Now that you’re up to speed, you know McFarland promised Coachella on a tropical island with jet skis and bikini models but ended up delivering a real-life version of Lord of the Flies for rich millennials.
If you’re an entrepreneur, you’re probably thinking: “This guy sucks! I’m nothing like him!” And that’s probably true. But even the most honest people can learn from a lying jerk’s mistakes.
So without further ado, here are four lessons every entrepreneur can learn from the Fyre Festival documentaries.
1) Holding a Negative View of Your Customers is Bad for Business
“We’re selling a pipe-dream to your average loser, your average guy in middle America.”
-Billy McFarland, during a video shoot for a Fyre Festival promotional video
If McFarland had a more positive view of his customers, the process of organizing the Fyre Festival would have looked very different.
Think about it: if you’re planning a party for a friend you really care about, you probably won’t make all sorts of inflated promises to her before you start planning the actual event. You want to make her happy by giving her an experience she’ll never forget, not just sell her on the idea of it.
On the other hand, if you’re a CEO who thinks your customers are “losers,” selling is going to be all you care about.
Even if McFarland didn’t intend for the Fyre Festival to be such a colossal disaster, he focused on advertising the event first, and implementing the event second.
That’s because giving his customers the experience of a lifetime wasn’t what drove him. He was far more excited about finding clever ways to get them to empty their wallets.
If you own a business, it’s crucial not to fall into this type of mentality. If you care about your customers, you’ll run your business in a way that takes their needs into account. That is ultimately what will make you a successful entrepreneur.
2) It’s Better to Cut Your Losses Early
Here’s a popular idea that holds a lot of merit: When things get tough, successful people grit their teeth and push through.
Here’s another idea: When failure is inevitable, you should bury your head in the sand and work even harder.
The first idea is responsible for the success of Michael Jordan, Steve Jobs, and Oprah Winfrey. The second idea helps people win Darwin Awards.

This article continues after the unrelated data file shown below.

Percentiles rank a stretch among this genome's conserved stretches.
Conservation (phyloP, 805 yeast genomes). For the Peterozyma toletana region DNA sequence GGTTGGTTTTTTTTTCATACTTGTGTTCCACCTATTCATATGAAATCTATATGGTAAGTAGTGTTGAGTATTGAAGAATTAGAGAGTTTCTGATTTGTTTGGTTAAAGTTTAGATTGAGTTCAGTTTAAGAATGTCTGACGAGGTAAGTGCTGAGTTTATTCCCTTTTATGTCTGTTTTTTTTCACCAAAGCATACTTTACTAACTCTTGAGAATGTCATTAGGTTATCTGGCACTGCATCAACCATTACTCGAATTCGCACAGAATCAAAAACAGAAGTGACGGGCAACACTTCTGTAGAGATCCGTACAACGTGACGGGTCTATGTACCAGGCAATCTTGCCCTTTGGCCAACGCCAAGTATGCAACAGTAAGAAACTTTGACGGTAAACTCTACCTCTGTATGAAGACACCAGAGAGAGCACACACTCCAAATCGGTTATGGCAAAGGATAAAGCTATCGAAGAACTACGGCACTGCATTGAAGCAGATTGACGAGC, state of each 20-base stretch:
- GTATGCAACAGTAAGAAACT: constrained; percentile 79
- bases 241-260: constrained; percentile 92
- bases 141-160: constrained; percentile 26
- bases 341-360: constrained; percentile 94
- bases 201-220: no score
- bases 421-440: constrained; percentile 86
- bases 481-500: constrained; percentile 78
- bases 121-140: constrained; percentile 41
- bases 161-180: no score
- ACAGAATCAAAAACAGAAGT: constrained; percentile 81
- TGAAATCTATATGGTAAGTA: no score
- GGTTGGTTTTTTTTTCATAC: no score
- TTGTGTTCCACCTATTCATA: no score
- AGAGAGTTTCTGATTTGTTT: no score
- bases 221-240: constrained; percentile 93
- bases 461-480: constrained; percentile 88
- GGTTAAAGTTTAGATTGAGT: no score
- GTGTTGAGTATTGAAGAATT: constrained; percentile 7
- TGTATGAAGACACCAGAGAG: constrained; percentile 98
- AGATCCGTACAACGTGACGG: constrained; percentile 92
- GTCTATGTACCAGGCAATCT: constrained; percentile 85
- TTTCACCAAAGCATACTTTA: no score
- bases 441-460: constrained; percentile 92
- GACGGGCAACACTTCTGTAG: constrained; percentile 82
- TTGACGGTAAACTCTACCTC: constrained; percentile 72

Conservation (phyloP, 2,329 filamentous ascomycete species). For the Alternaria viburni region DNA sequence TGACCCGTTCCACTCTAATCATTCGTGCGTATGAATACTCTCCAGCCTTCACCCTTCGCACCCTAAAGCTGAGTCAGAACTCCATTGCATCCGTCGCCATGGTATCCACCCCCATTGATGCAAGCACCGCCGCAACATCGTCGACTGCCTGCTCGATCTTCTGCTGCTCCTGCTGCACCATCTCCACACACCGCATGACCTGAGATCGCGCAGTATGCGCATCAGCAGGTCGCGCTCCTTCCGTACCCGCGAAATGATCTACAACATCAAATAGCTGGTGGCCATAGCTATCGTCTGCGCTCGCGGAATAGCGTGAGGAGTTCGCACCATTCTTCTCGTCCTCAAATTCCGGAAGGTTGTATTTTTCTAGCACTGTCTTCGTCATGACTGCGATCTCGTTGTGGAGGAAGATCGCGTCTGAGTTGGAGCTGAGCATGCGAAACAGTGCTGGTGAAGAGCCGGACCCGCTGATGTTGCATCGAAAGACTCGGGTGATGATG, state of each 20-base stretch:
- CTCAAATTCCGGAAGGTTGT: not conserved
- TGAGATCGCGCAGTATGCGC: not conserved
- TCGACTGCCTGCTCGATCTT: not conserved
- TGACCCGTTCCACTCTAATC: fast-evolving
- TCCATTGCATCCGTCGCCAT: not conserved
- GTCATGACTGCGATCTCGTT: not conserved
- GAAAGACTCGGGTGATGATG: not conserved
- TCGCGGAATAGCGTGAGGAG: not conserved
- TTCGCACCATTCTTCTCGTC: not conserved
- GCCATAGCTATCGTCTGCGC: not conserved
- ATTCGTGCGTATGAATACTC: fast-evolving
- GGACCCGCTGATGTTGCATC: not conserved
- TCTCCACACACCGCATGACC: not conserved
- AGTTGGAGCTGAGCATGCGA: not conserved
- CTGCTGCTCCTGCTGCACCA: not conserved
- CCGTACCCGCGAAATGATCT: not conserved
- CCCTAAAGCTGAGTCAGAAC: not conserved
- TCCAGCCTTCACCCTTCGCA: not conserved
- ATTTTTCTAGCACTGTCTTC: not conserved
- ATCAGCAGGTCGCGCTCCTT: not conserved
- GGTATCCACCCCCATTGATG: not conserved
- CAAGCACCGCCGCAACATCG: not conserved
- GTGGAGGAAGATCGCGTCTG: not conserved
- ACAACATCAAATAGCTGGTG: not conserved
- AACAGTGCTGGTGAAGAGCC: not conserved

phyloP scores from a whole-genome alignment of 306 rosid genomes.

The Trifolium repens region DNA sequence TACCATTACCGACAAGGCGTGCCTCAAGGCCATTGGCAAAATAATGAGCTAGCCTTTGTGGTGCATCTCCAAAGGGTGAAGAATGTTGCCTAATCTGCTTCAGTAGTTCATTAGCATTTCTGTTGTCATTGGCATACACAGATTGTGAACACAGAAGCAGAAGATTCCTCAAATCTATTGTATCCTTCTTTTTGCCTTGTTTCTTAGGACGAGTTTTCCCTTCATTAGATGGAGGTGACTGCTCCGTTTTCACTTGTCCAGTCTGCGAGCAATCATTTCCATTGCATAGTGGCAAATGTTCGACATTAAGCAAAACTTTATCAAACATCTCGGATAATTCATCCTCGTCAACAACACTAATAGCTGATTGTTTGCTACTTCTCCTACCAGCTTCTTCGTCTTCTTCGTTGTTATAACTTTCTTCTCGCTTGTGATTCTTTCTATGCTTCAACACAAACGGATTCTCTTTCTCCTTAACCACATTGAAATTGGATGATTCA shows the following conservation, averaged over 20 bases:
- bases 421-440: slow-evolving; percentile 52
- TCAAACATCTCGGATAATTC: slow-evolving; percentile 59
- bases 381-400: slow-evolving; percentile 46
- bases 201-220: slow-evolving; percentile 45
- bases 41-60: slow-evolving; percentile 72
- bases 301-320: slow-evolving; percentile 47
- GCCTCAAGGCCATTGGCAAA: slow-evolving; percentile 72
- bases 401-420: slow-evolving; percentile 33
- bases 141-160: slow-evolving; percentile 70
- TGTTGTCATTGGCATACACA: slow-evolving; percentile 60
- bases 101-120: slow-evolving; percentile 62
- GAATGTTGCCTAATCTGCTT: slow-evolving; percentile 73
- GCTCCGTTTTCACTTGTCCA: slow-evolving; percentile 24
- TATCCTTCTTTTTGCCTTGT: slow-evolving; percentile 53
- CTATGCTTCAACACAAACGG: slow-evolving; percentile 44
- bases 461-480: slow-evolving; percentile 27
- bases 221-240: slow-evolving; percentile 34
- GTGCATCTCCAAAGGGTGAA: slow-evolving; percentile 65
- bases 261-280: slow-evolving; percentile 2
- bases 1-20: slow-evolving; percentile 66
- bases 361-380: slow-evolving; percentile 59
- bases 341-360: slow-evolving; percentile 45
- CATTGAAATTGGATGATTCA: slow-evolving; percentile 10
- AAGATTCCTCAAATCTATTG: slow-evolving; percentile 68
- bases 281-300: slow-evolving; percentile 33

Billy McFarland loved the second idea.
Shortly before the scheduled date of the festival, a Fyre employee sent Billy this email:
I want to paint a picture for you of 300 guests landing on a remote island, being herded into 8 yellow buses, brought to Roker’s Point [the festival location] only to realize they have nowhere to sleep and they are trapped here…
This will be much worse than any cancellation blowback. I don’t have another option for you.
In other words, there’s no way we’ll be ready for this festival. However harmful a cancellation might be to our business, allowing people to come to our event will be even worse.
Billy didn’t care. His head was buried in the sand...and his wallet.
Ironically, the festival did end up being cancelled, but only after the guests arrived, and everything the employee predicted ended up happening!
And his customers weren’t the only people who suffered. His investors lost money. And even worse, his employees in the Bahamas, many of whom did intense physical labor for months on end, never saw a penny for their hard work! (Basic Business 101: Pay your damn employees.)
No matter how badly you want things to turn out a certain way, it’s important to keep a solid grip on reality. Sometimes “giving up” is the best thing an entrepreneur can do.
You might think Fyre Festival had great marketing, and it was just the implementation of the event that went wrong. That’s not quite accurate.
Marketing is the process of getting consumers interested in your company’s product or service. This happens through market research, analysis, and a solid understanding of your ideal consumer’s wants and needs. Marketing pertains to all aspects of a business, including product development, distribution methods, sales, and advertising.
Notice the part we put in bold. Sure, Fyre Festival had really effective sales and advertising, but their product development and distribution methods were absolute garbage.
“Okay,” you’re probably saying. “That’s kind of interesting, but all you really did was explain the definition of marketing. Got anything else for me?”
Glad you asked.
Traditionally, digital marketers think of businesses as funnels. Picture the shape of a funnel for a second. Or if you don’t feel like doing that, we’ve put one here for you: